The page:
All posts for the month February, 2010

Pat Metheny Orchestrion, originally uploaded by lemon.grass.

I am fairly hooked on Pat Metheny’s music, so I was really looking forward to seeing him live with Orchestrion at the Barbican Centre last night.  The atmosphere was good, and I had one of the best seats in the house, 7 rows back and right in the centre of the stalls.  The technology is fascinating – lots of solenoids controlling mainly acoustic instruments and some electric guitars.  He can control the whole setup from his guitar in almost real time.  It’s a great setup.  OK, so the technology let him down last night near the end of the concert, and his closing number had to be cancelled; that didn’t matter as we were treated to some more familiar pieces instead.  The trouble is that the automated setup has some serious musical limitations which in the end left me feeling that it was frankly boring.  Pat’s act used the orchestrion in two distinct modes: pre-programmed, and live.  In the pre-programmed mode, computers had previously recorded Pat’s playing of the orchestrion, and on stage he soloed as it accompanied.  In the live mode, the automated instruments sounded in response to Pat’s playing, detecting the tones of the notes and playing them on the many percussion and strung instruments in the ensemble.

Player pianos are fascinating devices, as Pat points out, and one can watch them for ages.  But frankly one doesn’t look to them to produce inspiring performances.  What makes an inspiring performance on stage?  The interplay between the players; the way they react to one another and inspire each other to go a bit further; the feeling that we, as members of the audience, are privy to the excitement which flows between the performers.  All that is lost with a pseudo-solo performance like this, and worse, the automaton doesn’t read and react to timing and mood changes in the live performance.  When Pat starts a soulful solo, and then the orchestrion comes in, it often comes in at the wrong speed.  A live backing group would be listening to the soloist and timing their entrance to match his tempo.  The opposite problem occurs when Pat leads the performance in the live mode.  The detection of which notes are playing and the reaction time of the mechanics leads to a noticable lag between the soloist’s performance and the accompaniment.  I did become use to this delay after a while, but it is a serious limitation, compared with multiple performers playing together.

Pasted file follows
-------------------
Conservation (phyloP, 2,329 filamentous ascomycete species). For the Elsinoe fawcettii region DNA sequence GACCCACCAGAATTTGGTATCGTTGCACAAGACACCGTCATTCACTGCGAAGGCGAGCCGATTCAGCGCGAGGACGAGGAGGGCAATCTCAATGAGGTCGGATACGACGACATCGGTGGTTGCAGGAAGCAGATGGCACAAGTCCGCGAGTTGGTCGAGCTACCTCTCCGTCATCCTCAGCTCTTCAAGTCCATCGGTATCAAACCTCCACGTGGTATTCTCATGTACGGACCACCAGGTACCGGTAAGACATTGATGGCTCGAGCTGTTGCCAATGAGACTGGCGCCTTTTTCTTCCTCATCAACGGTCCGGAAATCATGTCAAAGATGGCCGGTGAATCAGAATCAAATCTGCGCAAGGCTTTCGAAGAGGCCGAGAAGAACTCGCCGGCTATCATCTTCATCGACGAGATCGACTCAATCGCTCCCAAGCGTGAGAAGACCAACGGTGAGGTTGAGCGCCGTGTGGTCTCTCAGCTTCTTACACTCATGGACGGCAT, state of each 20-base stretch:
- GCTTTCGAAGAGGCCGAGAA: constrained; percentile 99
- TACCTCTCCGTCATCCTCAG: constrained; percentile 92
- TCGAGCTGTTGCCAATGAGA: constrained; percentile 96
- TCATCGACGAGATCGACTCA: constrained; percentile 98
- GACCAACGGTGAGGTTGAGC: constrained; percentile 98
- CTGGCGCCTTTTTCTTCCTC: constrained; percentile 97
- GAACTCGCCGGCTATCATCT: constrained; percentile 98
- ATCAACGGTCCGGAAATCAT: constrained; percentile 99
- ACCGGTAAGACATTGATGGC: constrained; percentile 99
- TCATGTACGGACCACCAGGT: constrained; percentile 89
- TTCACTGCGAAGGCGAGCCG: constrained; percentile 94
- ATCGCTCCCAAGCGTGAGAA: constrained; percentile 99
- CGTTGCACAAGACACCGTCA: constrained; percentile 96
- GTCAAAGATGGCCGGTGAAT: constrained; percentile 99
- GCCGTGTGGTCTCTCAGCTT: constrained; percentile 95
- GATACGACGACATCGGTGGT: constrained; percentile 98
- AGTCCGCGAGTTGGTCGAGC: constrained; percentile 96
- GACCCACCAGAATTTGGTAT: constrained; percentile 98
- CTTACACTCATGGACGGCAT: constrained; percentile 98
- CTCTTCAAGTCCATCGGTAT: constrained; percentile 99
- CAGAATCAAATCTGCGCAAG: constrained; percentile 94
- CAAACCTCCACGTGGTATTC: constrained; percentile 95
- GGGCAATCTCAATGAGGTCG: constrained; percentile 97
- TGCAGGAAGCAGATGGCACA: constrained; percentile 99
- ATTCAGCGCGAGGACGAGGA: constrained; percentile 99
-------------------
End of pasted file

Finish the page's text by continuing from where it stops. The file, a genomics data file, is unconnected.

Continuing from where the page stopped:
Overall, I found the Orchestrion experience flat and somewhat disappointing.  As he freely admits, it’s an experiment, and he’s feeling his way. The most interesting part of the evening was listening to him talking about how it worked, and demonstrating the machine. He has a very pleasant manner and comes across well. I hope I get the chance to see him performing live with live performers soon, so that I can experience the real music.

Ten or 15 years ago when I used to visit the National Railway Museum in York very often, I was very excited about the realtime railway signalling display they had installed on a balcony overlooking the East Coast Main Line which runs past the musuem.  Could this really be live, I wondered?  And yes, it was.  Five screens showing real time train movements along the lines from north of Doncaster to Northallerton in Yorkshire.  I spent hours looking over the displays and learning how everything worked.  It was a real treat for a signalling enthusiast.  Many lunchbreaks I spent there, after eating my lunch at the rather nice cafe (at which I receive a discount of 36.25% for being a member of the museum’s Friends).  After a while I had picked up enough information, from watching the displays and from talking to more knowledgable visitors, to be able to explain the display to other visitors, and I would also give short talks to groups of schoolchildren as they visited the museum.

There were problems, however.  The analogue monitors were subject to disturbance from the electrical interference generated by powerful electric locomotives as they drew power from the overhead lines.  This would scramble the displays for a minute or so as trains left the station travelling north towards Newcastle.  Over time the displays themselves became tired and began to fail, and it proved too difficult for the museum to arrange for them to be repaired.  Such systems are built by disparate consortia and put into museums as a result of goodwill and negotiation.  As people move on and firms are taken over or close down, the network of contacts which installed the displays can disperse.  First, the departures board stopped working, and then one monitor after another failed and was switched off.  I recall the day when I went to the museum to see a notice declaring that the display was to be removed; I was very sad.  This became one reason why I no longer regularly visited the museum.

Earlier this week however I visited once again to have lunch, and went up to the gallery to see what was going on in the workshops.  Imagine my surprise and joy to see that the live display had been modernised and re-presented, with five new flat-screen displays offering a much improved view of ECML operations.  I was thrilled.  The NRM had pulled a rabbit out of the hat.  My future visits to the NRM will be much happier ones.  Thanks, NRM!


NRM IECC display – overview.

NRM IECC Display – North of Doncaster.